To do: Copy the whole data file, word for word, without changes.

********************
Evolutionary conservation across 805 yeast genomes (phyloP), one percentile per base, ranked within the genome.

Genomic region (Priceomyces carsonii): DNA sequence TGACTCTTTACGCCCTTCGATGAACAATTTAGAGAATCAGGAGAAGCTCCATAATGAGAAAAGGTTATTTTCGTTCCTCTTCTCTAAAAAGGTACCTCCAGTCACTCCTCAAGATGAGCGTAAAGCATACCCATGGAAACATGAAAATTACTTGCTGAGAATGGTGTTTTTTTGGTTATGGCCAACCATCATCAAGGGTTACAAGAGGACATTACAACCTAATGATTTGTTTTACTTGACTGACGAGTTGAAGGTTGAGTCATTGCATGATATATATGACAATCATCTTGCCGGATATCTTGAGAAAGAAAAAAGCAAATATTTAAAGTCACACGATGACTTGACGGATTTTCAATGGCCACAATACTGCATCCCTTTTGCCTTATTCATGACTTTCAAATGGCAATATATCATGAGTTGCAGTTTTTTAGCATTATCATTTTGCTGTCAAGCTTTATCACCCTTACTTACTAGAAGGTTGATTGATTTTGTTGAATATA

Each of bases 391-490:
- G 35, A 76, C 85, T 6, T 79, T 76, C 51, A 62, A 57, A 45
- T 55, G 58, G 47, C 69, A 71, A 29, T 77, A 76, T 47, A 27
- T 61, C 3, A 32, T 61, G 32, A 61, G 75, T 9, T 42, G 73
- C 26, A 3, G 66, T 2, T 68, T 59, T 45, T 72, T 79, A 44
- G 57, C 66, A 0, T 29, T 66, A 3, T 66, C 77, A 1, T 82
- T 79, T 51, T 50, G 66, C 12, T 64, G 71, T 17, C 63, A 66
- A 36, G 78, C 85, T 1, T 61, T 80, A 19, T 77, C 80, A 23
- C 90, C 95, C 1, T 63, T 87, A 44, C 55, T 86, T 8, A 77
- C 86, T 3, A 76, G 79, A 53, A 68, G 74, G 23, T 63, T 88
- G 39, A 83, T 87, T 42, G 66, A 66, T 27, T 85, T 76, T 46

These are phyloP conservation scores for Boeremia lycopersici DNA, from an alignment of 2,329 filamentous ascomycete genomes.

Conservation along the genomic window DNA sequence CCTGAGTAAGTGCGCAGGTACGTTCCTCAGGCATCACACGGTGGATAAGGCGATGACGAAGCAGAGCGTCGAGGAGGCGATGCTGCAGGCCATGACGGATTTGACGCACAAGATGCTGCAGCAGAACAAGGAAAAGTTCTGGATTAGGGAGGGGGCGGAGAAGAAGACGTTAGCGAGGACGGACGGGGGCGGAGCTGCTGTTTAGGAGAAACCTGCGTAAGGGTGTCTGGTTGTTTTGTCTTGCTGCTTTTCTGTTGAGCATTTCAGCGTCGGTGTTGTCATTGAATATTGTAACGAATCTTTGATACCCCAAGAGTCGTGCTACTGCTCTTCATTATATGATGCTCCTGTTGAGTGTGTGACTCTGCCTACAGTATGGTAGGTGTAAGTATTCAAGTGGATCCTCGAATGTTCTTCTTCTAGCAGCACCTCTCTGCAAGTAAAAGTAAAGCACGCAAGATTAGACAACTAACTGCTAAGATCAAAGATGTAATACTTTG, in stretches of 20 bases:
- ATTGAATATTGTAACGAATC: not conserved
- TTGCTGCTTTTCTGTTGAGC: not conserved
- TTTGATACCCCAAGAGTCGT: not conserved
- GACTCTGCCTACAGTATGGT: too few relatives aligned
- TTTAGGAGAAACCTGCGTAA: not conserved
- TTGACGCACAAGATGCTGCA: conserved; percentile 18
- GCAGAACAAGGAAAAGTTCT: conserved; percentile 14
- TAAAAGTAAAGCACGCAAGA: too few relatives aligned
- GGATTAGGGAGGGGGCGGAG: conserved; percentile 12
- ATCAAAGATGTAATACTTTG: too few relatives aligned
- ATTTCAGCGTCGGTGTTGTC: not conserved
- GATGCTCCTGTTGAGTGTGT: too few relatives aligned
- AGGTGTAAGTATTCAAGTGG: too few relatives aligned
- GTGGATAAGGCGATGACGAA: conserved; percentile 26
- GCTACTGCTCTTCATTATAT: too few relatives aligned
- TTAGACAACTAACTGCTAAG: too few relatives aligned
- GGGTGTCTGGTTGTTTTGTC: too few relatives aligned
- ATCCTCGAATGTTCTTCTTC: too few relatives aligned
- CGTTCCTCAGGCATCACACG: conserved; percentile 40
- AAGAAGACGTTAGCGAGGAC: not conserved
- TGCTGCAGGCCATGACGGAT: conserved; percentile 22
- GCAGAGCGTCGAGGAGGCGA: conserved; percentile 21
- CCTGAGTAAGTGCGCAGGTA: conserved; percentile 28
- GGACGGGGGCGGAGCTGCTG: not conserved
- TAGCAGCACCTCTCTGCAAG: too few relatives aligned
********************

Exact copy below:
Evolutionary conservation across 805 yeast genomes (phyloP), one percentile per base, ranked within the genome.

Genomic region (Priceomyces carsonii): DNA sequence TGACTCTTTACGCCCTTCGATGAACAATTTAGAGAATCAGGAGAAGCTCCATAATGAGAAAAGGTTATTTTCGTTCCTCTTCTCTAAAAAGGTACCTCCAGTCACTCCTCAAGATGAGCGTAAAGCATACCCATGGAAACATGAAAATTACTTGCTGAGAATGGTGTTTTTTTGGTTATGGCCAACCATCATCAAGGGTTACAAGAGGACATTACAACCTAATGATTTGTTTTACTTGACTGACGAGTTGAAGGTTGAGTCATTGCATGATATATATGACAATCATCTTGCCGGATATCTTGAGAAAGAAAAAAGCAAATATTTAAAGTCACACGATGACTTGACGGATTTTCAATGGCCACAATACTGCATCCCTTTTGCCTTATTCATGACTTTCAAATGGCAATATATCATGAGTTGCAGTTTTTTAGCATTATCATTTTGCTGTCAAGCTTTATCACCCTTACTTACTAGAAGGTTGATTGATTTTGTTGAATATA

Each of bases 391-490:
- G 35, A 76, C 85, T 6, T 79, T 76, C 51, A 62, A 57, A 45
- T 55, G 58, G 47, C 69, A 71, A 29, T 77, A 76, T 47, A 27
- T 61, C 3, A 32, T 61, G 32, A 61, G 75, T 9, T 42, G 73
- C 26, A 3, G 66, T 2, T 68, T 59, T 45, T 72, T 79, A 44
- G 57, C 66, A 0, T 29, T 66, A 3, T 66, C 77, A 1, T 82
- T 79, T 51, T 50, G 66, C 12, T 64, G 71, T 17, C 63, A 66
- A 36, G 78, C 85, T 1, T 61, T 80, A 19, T 77, C 80, A 23
- C 90, C 95, C 1, T 63, T 87, A 44, C 55, T 86, T 8, A 77
- C 86, T 3, A 76, G 79, A 53, A 68, G 74, G 23, T 63, T 88
- G 39, A 83, T 87, T 42, G 66, A 66, T 27, T 85, T 76, T 46

These are phyloP conservation scores for Boeremia lycopersici DNA, from an alignment of 2,329 filamentous ascomycete genomes.

Conservation along the genomic window DNA sequence CCTGAGTAAGTGCGCAGGTACGTTCCTCAGGCATCACACGGTGGATAAGGCGATGACGAAGCAGAGCGTCGAGGAGGCGATGCTGCAGGCCATGACGGATTTGACGCACAAGATGCTGCAGCAGAACAAGGAAAAGTTCTGGATTAGGGAGGGGGCGGAGAAGAAGACGTTAGCGAGGACGGACGGGGGCGGAGCTGCTGTTTAGGAGAAACCTGCGTAAGGGTGTCTGGTTGTTTTGTCTTGCTGCTTTTCTGTTGAGCATTTCAGCGTCGGTGTTGTCATTGAATATTGTAACGAATCTTTGATACCCCAAGAGTCGTGCTACTGCTCTTCATTATATGATGCTCCTGTTGAGTGTGTGACTCTGCCTACAGTATGGTAGGTGTAAGTATTCAAGTGGATCCTCGAATGTTCTTCTTCTAGCAGCACCTCTCTGCAAGTAAAAGTAAAGCACGCAAGATTAGACAACTAACTGCTAAGATCAAAGATGTAATACTTTG, in stretches of 20 bases:
- ATTGAATATTGTAACGAATC: not conserved
- TTGCTGCTTTTCTGTTGAGC: not conserved
- TTTGATACCCCAAGAGTCGT: not conserved
- GACTCTGCCTACAGTATGGT: too few relatives aligned
- TTTAGGAGAAACCTGCGTAA: not conserved
- TTGACGCACAAGATGCTGCA: conserved; percentile 18
- GCAGAACAAGGAAAAGTTCT: conserved; percentile 14
- TAAAAGTAAAGCACGCAAGA: too few relatives aligned
- GGATTAGGGAGGGGGCGGAG: conserved; percentile 12
- ATCAAAGATGTAATACTTTG: too few relatives aligned
- ATTTCAGCGTCGGTGTTGTC: not conserved
- GATGCTCCTGTTGAGTGTGT: too few relatives aligned
- AGGTGTAAGTATTCAAGTGG: too few relatives aligned
- GTGGATAAGGCGATGACGAA: conserved; percentile 26
- GCTACTGCTCTTCATTATAT: too few relatives aligned
- TTAGACAACTAACTGCTAAG: too few relatives aligned
- GGGTGTCTGGTTGTTTTGTC: too few relatives aligned
- ATCCTCGAATGTTCTTCTTC: too few relatives aligned
- CGTTCCTCAGGCATCACACG: conserved; percentile 40
- AAGAAGACGTTAGCGAGGAC: not conserved
- TGCTGCAGGCCATGACGGAT: conserved; percentile 22
- GCAGAGCGTCGAGGAGGCGA: conserved; percentile 21
- CCTGAGTAAGTGCGCAGGTA: conserved; percentile 28
- GGACGGGGGCGGAGCTGCTG: not conserved
- TAGCAGCACCTCTCTGCAAG: too few relatives aligned